The question as to whether lavender is safe for cats or not, produces more contradictory answers than possibly any other that is asked about our feline friends. You will get some people who’ll tell you it is safe, and others who tell you whether or not, is lavender safe for cats, so in this article we are going to attempt to clear away any misunderstandings and end the confusion.
What is Lavender?
If we understand exactly what people are referring to when they use the word 'lavender' it may shed some light on why there is confusion. The reason is that some are referring to the flower, some to lavender oil, and others mean lavender in all its forms.
First, we have the flower, which is a member of the mint family and is a very popular flower grown in gardens, both public and private, although they can be found growing wild as well.
The other ‘lavender’ is lavender oil, which is produced commercially as an essential oil. It has several medicinal properties and is used as an anti-inflammatory, and an antiseptic. It is also used in perfumes, balms and cosmetics.
Lavender Flowers – Safe or Not?
First, let's discuss the lavender flower which you or possibly a neighbor, has growing in the garden right now. If your cat were to brush up against a lavender flower, or if it decided it wanted to have a nibble and eat a few flower heads, it is not going to poison them.
That is not to say that lavender doesn't contain anything that can cause problems for cats. There are two substances that are potentially dangerous. The first is linalyl acetate which is often found in essential oils and secondly, there’s linalool, which is used for scenting soaps and shampoos. However, in the quantities that a cat would be ingesting by simply nibbling a bit of a lavender flower, there’s normally not enough to do them harm.
Where there could be problems is if your cat decided it was going to have a banquet and the only item on the menu was lavender flowers. If it then ate all the lavender flowers in the garden or at least a fair proportion of them, they are likely to be in some distress.
We'll discuss that distress in a moment, but the point we must make here, is that there would be problems if your cat ate anything to excess, including its normal cat food. The issue here isn't the fact that it may have eaten lavender, it is when a cat eats large amounts of lavender flowers that the problems can begin.
Lavender Oil – Safe or Not?
As lavender oil is made from lavender flowers it could be presumed that it is also safe but that is not the case. The reason for that is that lavender oils are effectively lavender flowers in concentrated form.
It is to be hoped that in your home the chances of your cat somehow having the opportunity to ingest lavender oil are virtually nil. Nevertheless, if you use lavender oil at all, check right now that is somewhere where your cat cannot get it.
You do not even have to have a bottle of lavender oil for your cat to come into contact with it. Lavender oil is widely used in products like liquid potpourris when the danger is not that they ingest it, but that they breathe it in.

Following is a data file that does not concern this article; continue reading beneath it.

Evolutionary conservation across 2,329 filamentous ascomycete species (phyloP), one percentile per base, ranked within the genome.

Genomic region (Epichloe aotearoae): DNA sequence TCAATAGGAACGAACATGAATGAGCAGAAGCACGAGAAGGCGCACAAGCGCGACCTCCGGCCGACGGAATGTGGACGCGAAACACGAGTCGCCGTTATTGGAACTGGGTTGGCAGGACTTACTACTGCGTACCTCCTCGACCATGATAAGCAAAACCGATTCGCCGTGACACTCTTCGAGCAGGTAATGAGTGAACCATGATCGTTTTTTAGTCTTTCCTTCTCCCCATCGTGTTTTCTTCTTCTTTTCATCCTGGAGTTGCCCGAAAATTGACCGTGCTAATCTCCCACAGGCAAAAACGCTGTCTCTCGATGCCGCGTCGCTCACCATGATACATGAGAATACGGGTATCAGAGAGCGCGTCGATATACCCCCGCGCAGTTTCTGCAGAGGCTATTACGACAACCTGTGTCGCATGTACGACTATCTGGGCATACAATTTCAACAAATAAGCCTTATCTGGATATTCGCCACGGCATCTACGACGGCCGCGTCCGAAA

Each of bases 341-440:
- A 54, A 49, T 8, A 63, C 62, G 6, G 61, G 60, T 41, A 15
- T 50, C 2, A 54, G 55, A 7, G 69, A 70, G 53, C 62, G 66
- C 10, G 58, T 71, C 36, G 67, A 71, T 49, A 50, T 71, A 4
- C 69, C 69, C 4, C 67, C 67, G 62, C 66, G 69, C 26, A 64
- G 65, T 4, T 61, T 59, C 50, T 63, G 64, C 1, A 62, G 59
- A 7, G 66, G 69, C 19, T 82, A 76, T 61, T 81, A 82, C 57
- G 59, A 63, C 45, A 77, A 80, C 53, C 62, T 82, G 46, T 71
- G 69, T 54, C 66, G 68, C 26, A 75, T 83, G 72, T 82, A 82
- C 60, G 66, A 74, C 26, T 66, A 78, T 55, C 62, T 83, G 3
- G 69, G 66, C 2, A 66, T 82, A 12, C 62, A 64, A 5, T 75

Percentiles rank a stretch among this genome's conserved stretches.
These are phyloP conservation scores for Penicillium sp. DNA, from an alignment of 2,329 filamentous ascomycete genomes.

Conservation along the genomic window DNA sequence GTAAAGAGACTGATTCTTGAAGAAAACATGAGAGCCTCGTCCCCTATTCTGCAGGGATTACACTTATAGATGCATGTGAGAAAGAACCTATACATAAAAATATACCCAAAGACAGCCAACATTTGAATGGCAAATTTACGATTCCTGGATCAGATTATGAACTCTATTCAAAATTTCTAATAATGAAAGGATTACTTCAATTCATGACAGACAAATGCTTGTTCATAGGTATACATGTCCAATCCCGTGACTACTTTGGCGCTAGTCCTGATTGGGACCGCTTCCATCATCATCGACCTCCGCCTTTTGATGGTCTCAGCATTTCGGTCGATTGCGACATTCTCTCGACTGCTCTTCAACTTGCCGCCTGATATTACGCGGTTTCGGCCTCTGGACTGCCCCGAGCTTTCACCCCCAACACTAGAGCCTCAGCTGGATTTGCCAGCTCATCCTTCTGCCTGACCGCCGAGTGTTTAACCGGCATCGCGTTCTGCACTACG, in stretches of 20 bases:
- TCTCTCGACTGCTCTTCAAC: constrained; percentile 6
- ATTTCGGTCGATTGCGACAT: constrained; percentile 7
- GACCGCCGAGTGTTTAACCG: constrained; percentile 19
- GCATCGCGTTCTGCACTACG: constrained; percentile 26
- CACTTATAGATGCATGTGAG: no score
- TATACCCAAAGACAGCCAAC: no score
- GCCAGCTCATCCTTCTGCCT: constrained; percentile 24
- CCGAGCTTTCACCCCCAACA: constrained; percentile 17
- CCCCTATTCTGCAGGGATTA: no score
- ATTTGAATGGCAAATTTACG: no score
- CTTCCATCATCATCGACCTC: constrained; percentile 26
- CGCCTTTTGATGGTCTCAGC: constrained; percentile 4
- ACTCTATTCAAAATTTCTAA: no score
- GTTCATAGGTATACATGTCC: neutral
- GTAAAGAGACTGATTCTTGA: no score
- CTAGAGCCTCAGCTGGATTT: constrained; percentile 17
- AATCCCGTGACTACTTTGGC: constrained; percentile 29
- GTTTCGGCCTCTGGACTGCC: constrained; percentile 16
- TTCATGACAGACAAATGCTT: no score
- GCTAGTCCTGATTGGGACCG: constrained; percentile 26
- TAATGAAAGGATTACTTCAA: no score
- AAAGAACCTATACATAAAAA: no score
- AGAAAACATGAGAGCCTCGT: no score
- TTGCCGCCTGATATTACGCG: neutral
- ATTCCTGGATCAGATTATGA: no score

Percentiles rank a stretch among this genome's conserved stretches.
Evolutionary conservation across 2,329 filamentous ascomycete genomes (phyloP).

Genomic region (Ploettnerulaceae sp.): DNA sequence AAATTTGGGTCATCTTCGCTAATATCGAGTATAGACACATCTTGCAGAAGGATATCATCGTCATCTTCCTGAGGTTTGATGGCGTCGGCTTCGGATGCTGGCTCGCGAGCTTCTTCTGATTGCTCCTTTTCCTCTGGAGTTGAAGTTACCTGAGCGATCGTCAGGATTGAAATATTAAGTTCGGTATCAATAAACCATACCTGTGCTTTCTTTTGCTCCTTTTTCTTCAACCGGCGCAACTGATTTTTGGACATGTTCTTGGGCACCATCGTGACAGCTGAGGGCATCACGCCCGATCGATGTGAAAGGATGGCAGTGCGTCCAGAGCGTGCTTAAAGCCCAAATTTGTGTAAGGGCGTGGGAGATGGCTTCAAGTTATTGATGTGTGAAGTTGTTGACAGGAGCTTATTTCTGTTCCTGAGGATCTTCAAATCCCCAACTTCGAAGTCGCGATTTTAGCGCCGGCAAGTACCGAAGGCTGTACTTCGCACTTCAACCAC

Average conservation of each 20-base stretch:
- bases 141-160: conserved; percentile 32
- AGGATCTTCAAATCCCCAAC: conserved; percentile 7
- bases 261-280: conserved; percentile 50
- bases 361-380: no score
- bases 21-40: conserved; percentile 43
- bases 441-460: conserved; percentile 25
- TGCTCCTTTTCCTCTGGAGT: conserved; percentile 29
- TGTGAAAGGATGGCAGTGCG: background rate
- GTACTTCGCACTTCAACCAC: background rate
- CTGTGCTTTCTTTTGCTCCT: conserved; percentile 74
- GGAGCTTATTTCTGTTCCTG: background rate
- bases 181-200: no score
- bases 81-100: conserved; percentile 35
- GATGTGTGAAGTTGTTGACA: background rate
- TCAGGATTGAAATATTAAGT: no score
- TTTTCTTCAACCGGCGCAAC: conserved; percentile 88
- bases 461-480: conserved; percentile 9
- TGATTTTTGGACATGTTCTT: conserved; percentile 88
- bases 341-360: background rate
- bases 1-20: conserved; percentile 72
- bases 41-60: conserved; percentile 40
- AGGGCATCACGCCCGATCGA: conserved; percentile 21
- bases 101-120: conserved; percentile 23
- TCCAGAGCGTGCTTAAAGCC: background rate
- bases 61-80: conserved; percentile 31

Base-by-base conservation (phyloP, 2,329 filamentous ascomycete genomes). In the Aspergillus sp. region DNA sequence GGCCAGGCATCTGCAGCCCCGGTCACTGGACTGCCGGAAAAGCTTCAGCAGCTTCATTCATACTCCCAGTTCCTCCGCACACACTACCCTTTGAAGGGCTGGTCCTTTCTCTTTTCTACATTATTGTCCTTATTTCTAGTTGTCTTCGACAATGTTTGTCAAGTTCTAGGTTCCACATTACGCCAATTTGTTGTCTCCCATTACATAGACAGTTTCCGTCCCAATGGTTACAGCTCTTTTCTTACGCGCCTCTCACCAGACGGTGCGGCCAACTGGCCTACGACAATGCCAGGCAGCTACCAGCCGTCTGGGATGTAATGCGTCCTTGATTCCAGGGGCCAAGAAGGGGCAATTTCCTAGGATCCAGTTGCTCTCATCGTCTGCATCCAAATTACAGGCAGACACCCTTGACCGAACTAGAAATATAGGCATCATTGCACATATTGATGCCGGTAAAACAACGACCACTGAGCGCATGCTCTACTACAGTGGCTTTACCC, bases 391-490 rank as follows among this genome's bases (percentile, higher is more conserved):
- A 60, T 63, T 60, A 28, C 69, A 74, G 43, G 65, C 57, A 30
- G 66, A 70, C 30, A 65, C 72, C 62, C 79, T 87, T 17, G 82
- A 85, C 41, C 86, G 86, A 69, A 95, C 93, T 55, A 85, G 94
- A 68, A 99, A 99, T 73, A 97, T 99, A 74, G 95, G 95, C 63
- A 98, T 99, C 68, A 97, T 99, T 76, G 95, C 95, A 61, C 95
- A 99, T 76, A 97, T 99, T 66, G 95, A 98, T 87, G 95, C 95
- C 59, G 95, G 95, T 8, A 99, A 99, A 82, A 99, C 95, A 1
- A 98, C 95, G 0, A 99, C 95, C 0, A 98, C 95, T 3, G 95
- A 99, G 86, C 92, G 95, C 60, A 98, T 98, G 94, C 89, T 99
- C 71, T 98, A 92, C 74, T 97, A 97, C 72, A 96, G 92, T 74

So, lavender oil is most definitely not safe, and if your cat were to swallow any, or if they were to be so close to it that it was absorbed through their respiratory system, they could be making themselves very ill indeed.
Health risks of lavender oil to cats
We've mentioned that the two substances that cause the biggest issues for cats are linalyl acetate and linalool. One of the reasons they are a danger is that a cat's liver does not have the enzymes which can break these down and make them harmless. Once they get into your cat's digestive system or respiratory system they can cause several symptoms to occur:
- Muscle Spasms
- Excessive drooling
- Lack of energy
- Breathing difficulties
- Soreness on skin, gums or lips
If you suspect that your cat has been anywhere near lavender oil, whether they are displaying any of these symptoms, or not, you must call your cat's veterinarian immediately.
First steps if your cat has suspected lavender poisoning
One thing you must not do if you suspect your cat has swallowed lavender oil is to induce it to vomit. This can make matters worse by causing burning to their digestive tract. Simply take a sample of the lavender oil, along with you, when you take your cat to the vet.
The vet will give your cat a full examination, which could include testing their blood and/or urine. The main concern that the vet will have is if your cat has suffered any damage to their liver or kidneys.
Treatment for cats with lavender poisoning
This will very much depend on how serious a condition your cat has because of the lavender poisoning, and which symptoms it is showing. It may be that it cannot eat due to injuries to its mouth, so it may require a feeding tube.
Other treatments may be those which help settle the stomach and reduce vomiting. The vet may also prescribe antibiotics, anti-inflammatories or painkillers according to your cat's condition.
The good news is that lavender poisoning is not normally fatal, especially if you react quickly enough and ensure your cat is seen by a veterinarian without delay.
Lavender in its natural flower form is usually safe for cats, provided they don't decide to munch down a whole flowerbed full of them.
Here's a short video about essential oils and cats:
Lavender oil is very unsafe for cats and any amount of it which have in your home must be kept somewhere that your cat cannot possibly access it.